After an initial two-week abstinence period, they were separated into three groups assigned to a different beverage: three ounces of gin, 10 ounces of red wine or 10 ounces of nonalcoholic red wine. After four weeks of daily consumption, the men rotated to a new beverage, and so forth with the third beverage.
After each rotation, researchers measured blood pressure, heart rate, and nitric oxide levels in the blood, and then a statistical analysis was performed.
They found a reduction in blood pressure after the men drank red wine but it was not statistically significant, and gin consumption did not reduce blood pressure. However, after the men drank the alcohol-free red wine, blood pressure levels dropped significantly. Systolic blood pressure levels decreased by about 6 mmHg, and diastolic blood pressure levels dropped by 2 mmHg.
In theory, the authors said those changes could reduce the risk of heart disease by 14 percent and cut the chance of a stroke almost 20 percent.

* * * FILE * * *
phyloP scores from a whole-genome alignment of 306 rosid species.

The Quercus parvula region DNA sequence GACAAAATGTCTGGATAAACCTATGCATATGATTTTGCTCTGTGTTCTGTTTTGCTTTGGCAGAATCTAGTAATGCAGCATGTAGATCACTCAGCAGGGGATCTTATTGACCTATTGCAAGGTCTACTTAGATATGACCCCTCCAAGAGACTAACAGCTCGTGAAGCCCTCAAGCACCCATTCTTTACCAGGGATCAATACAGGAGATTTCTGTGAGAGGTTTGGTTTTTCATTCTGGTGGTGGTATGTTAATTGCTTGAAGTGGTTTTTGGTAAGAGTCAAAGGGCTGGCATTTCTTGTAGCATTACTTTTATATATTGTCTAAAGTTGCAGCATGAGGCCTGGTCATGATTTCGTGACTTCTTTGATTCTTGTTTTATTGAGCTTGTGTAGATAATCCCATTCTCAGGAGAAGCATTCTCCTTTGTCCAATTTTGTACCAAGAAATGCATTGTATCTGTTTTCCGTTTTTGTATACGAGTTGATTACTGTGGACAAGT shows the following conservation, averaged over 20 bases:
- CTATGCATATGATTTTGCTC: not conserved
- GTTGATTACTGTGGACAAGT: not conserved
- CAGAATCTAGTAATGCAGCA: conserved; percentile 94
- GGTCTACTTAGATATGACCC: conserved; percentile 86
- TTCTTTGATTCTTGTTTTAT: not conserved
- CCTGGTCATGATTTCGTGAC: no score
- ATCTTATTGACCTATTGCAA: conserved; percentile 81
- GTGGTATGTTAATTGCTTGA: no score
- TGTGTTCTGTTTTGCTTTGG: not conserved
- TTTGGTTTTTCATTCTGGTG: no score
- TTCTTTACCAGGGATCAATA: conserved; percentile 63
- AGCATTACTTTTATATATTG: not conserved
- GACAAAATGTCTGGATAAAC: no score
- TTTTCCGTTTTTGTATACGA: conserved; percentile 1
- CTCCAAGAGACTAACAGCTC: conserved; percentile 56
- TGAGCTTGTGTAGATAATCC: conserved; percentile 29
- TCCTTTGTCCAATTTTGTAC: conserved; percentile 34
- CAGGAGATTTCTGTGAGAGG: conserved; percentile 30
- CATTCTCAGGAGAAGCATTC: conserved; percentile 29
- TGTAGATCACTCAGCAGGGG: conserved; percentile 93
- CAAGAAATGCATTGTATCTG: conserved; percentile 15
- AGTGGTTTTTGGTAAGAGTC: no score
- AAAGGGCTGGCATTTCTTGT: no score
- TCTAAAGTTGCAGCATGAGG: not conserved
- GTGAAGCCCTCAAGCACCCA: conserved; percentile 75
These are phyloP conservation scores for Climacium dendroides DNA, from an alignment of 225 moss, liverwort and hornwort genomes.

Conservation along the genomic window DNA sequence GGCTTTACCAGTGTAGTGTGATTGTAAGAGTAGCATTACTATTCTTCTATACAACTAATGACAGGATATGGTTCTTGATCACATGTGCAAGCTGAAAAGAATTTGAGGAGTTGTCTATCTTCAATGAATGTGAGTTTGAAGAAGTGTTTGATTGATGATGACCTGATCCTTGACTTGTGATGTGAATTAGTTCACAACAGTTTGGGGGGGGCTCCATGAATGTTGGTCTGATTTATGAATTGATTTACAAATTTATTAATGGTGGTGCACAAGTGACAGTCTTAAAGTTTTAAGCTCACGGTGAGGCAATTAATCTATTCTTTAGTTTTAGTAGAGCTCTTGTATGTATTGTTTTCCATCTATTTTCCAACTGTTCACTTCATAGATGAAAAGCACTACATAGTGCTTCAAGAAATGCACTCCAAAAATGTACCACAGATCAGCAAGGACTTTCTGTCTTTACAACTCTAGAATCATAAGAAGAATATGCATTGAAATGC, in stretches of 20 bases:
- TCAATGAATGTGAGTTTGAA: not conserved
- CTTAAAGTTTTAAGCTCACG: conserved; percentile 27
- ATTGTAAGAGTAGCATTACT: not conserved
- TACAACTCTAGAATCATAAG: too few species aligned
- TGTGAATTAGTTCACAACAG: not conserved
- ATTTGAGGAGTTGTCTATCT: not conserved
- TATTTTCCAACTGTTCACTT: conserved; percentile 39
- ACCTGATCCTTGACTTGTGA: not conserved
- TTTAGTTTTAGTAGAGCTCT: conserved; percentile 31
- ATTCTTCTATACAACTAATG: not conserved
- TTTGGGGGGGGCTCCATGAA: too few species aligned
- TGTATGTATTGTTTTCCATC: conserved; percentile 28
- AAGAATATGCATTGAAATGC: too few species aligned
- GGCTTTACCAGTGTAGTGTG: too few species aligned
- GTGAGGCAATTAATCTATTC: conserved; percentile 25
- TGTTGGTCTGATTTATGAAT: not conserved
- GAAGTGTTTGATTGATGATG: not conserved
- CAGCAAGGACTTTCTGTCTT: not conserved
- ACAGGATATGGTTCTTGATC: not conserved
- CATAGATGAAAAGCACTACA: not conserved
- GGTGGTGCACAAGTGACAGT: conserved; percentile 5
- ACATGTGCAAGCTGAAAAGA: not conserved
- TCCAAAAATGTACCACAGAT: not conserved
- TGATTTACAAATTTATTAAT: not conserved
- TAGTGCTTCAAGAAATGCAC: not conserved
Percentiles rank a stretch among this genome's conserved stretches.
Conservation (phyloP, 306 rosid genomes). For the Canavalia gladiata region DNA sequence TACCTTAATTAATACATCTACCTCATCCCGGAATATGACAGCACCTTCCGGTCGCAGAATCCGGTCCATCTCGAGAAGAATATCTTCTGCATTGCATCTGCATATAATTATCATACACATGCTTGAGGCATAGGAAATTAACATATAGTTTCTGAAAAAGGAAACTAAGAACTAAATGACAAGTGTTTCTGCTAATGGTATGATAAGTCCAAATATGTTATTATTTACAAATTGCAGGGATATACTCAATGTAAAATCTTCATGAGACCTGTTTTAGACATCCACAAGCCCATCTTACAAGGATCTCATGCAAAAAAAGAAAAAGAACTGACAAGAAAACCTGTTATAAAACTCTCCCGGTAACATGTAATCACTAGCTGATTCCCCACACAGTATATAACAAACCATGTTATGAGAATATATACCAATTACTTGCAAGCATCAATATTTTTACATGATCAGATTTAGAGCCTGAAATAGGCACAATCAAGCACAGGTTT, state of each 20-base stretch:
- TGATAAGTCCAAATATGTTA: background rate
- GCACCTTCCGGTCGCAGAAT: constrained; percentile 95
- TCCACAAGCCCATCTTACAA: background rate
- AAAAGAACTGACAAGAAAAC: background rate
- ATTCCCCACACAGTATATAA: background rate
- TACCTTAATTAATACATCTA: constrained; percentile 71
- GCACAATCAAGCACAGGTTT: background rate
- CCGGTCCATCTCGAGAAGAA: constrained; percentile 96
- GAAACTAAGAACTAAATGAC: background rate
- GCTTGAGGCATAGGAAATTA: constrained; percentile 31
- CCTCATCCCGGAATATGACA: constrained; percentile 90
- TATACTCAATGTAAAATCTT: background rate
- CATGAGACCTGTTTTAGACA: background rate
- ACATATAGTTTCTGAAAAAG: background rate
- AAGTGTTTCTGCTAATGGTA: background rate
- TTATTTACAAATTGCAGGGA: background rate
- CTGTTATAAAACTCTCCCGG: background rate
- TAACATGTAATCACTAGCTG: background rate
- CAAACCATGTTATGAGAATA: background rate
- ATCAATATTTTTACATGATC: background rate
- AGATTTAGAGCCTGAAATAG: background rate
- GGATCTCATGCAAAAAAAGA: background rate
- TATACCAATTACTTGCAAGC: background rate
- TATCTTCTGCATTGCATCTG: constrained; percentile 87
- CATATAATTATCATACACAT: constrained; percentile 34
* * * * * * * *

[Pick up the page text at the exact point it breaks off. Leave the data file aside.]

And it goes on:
Mayo Clinic cardiologist Dr. Sharonne Hayes said the new research is "a hypothesis-generating study" that needs more investigation.
"Gin, Mai Tais, wine, beer -- a lot of studies would suggest that when it all comes down to it, it's the alcohol. But then there was a rise of interest in polyphenols -- resveratrol in red wine and grapes. But most of those studies showed that giving polyphenols by themselves showed no benefit or change. So the thinking has circled back to maybe it's just the alcohol," Hayes said.
She noted that the study was small, with no control group. She said it's known that blood pressure goes up when alcohol is withdrawn, even if the person is not a heavy drinker, and she speculated that the two-week "wash-out" period before the study could have influenced the results.
"So I have problems with the methods in this study. It's intriguing; it's suggestive, but not definitive. It needs to be explored. The methods may n
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